“He’s grown leaps and bounds over the past 10 years, and he continues to surprise and startle as far as the potential of what the organ can really do,” Carter says. “I really feel he’s the person to assume the mantle because so many greats have passed on.”
His relationship with King is particularly deep, as Carter describes the drummer as a formative influence. They’ve worked together since Carter was a teenage member of King’s combo Strata Nova, an important proving ground for young Detroit players. Always willing to share his encyclopedic knowledge of music, he helped direct Carter’s attention to seminal recordings. Just as importantly, King knows there’s more to life than music.
“He’s been able to hip me to various artists, providing stacks of albums and cassettes over the years, saying deal with this,” Carter recalls. “One of the key things with Leonard is that he had open hits at his house, usually Sundays. Even if there wasn’t a hit, he’d have people over and helped foster a good social vibe which I think really manifested itself in this group.”
An artist long intrigued by contrasts and hybrids, Carter resists comfortable categorization. Born and raised in Detroit, he grew up surrounded by music, soaking up everything from funk and fusion to rock, soul, and various strains of acoustic jazz. He studied with his musical father, Donald Washington, and had developed enough technique by his early teens to win a scholarship to the prestigious Blue Lake Fine Arts Camp (in 1985 he became the youngest faculty member at 16) and Interlochen Center for the Arts summer program. He performed sporadic orchestral and club dates with Wynton Marsalis from December 1985 to July 1987. But it was the late trumpeter Lester Bowie who first brought Carter to New York, inviting him to perform with his New York Organ Combo.
Bowie dropped Carter’s name to a number of his associates, opening some important doors. Most significantly, Carter hooked up with the great altoist and groundbreaking composer Julius Hemphill, playing an essential role on his last two saxophone sextet albums, Fat Man and the Hard Blues and Five Chord Stud (both on Black Saint). It also led to playing and recording with one of his musical heroes, the late Frank Lowe and his group the Saxemble. The Bowie connection also led to Carter’s debut recording, the 1993 DWI/Columbia album JC on the Set, a quartet tour de force that announced the arrival of a superlative new talent equally expressive on alto, tenor, and baritone sax (though he’s added several other horns over the years, most importantly soprano sax).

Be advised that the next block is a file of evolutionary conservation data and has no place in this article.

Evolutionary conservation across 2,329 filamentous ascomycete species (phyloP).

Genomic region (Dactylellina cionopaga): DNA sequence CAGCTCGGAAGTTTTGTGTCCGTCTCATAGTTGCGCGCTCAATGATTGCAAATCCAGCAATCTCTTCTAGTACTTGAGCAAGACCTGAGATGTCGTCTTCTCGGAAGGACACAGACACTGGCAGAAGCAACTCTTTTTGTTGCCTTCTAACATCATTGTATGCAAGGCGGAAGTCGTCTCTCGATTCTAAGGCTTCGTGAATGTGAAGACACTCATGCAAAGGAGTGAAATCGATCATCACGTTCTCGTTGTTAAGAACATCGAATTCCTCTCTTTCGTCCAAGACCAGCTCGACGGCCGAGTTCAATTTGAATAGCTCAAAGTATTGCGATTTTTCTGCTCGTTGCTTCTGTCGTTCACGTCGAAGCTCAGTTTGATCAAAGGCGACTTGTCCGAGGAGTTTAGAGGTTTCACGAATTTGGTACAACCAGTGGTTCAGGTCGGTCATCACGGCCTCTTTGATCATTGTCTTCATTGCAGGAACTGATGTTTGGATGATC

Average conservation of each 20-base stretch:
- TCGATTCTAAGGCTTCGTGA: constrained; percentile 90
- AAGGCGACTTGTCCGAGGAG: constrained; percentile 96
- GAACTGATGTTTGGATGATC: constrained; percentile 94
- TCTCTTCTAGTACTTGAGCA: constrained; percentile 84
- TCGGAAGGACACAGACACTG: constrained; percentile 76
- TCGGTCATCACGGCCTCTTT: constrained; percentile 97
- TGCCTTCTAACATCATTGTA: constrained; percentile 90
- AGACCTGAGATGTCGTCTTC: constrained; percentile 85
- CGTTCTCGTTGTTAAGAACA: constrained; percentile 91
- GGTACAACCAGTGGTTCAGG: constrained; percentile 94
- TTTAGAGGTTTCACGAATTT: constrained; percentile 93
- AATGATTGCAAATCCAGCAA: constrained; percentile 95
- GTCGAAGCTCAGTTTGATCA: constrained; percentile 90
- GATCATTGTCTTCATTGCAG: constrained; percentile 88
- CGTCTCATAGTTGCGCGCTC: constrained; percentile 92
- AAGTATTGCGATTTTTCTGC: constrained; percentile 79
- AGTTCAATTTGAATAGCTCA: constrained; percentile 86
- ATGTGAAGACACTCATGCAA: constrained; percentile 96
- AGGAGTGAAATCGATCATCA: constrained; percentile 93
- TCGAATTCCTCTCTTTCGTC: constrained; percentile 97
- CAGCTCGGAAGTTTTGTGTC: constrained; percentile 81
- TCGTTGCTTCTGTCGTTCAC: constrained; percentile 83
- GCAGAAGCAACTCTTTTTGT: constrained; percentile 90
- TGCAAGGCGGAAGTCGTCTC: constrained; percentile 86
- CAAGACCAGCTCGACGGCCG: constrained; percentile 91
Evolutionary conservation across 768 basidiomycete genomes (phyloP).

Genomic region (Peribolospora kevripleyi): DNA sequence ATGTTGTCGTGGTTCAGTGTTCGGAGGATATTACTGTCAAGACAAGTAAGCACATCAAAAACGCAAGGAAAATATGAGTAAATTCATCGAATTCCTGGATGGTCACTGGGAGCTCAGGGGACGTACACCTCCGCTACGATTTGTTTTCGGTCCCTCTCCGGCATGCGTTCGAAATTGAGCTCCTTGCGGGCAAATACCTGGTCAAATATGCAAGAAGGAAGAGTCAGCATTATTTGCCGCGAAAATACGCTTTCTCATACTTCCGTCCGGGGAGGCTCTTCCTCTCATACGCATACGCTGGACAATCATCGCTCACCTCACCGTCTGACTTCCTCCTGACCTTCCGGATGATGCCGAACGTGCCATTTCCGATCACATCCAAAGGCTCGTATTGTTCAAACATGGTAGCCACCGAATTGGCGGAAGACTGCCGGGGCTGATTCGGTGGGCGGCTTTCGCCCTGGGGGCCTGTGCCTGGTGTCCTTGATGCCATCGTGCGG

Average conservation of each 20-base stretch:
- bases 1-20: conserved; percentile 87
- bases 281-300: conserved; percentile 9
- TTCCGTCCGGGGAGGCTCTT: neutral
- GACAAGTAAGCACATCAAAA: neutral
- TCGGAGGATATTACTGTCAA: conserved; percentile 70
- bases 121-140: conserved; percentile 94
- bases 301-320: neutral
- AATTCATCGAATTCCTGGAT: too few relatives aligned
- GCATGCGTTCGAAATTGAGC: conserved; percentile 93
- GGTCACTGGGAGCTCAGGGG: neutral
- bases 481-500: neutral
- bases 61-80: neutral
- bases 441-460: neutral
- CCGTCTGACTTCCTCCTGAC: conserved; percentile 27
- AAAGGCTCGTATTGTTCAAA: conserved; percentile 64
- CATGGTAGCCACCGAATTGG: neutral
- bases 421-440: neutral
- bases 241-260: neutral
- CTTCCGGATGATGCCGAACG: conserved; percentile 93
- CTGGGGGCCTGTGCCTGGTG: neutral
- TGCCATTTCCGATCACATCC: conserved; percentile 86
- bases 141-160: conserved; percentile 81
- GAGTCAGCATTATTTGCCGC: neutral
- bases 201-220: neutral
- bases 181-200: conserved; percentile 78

It might seem odd that Carter has been associated with both Marsalis and Bowie, considering that the two musicians clashed frequently over their diametrically opposed views of the jazz tradition. But Carter always finds a way into whatever musical situation he finds himself in, whether he’s working with an opera diva, an iconoclastic Chicago trumpeter, or a visionary classical composer.
“You have to be totally comfortable wherever,” Carter says. “I feel that music equals life, that’s the way my teacher always taught me. You just can’t go through life and experience it fully with a set of blinders on. I think there’s tremendous beauty in cross-pollinations of music and influences.”
In many ways, weaving together divergent impulses is at the heart of Carter’s music. Like the late tenor sax titan Ben Webster, he’s given to furious, high-velocity solos, but is just as likely to wax sentimental, using his big, bruising tone to tenderly caress a comely melody. In 2000, he released two albums simultaneously that amounted to an anti-manifesto, a proclamation that everything is fair game.
On Chasin’ the Gypsy, a voluptuous, lyrical session partly inspired by the timeless collaboration between Django Reinhardt and Stephane Grappelli, he assembled a thrilling group with violinist Regina Carter and Brazilian guitarist Romero Lubambo, a project born out of some sound check jamming with Lubambo and Brazilian percussionist Cyro Baptista during a tour with Kathleen Battle. The groove-laden Layin’ in the Cut, featuring James Blood Ulmer’s former rhythm section with electric bassist Jamaaladeen Tacuma and drummer Grant Calvin Weston, combines harmolodic freedom with a deep reservoir of funk, and developed out of a project inspired by another legendary guitarist, Jimi Hendrix.
He’s reinvented the organ combo (with 2005’s Out of Nowhere and again in 2009 with John Medeski on Heaven and Earth), explored the music of alt-rock band Pavement (on 2005’s Gold Sounds), and paid loving tribute to Billie Holiday (on 2003’s Gardenias for Lady Day). Most recently, he applied his saxophone prowess to Puerto Rican composer Roberto Sierra’s Concerto for Saxophones and Orchestra, the groundbreaking synthesis of European classical forms, jazz improvisation, and Afro-Caribbean rhythms on the album Caribbean Rhapsody. With At the Crossroads Carter is getting back to his musical roots, and meat and potatoes have rarely tasted so flavorful. •
Dit betreft een selectie van de relevante albums uit de discografie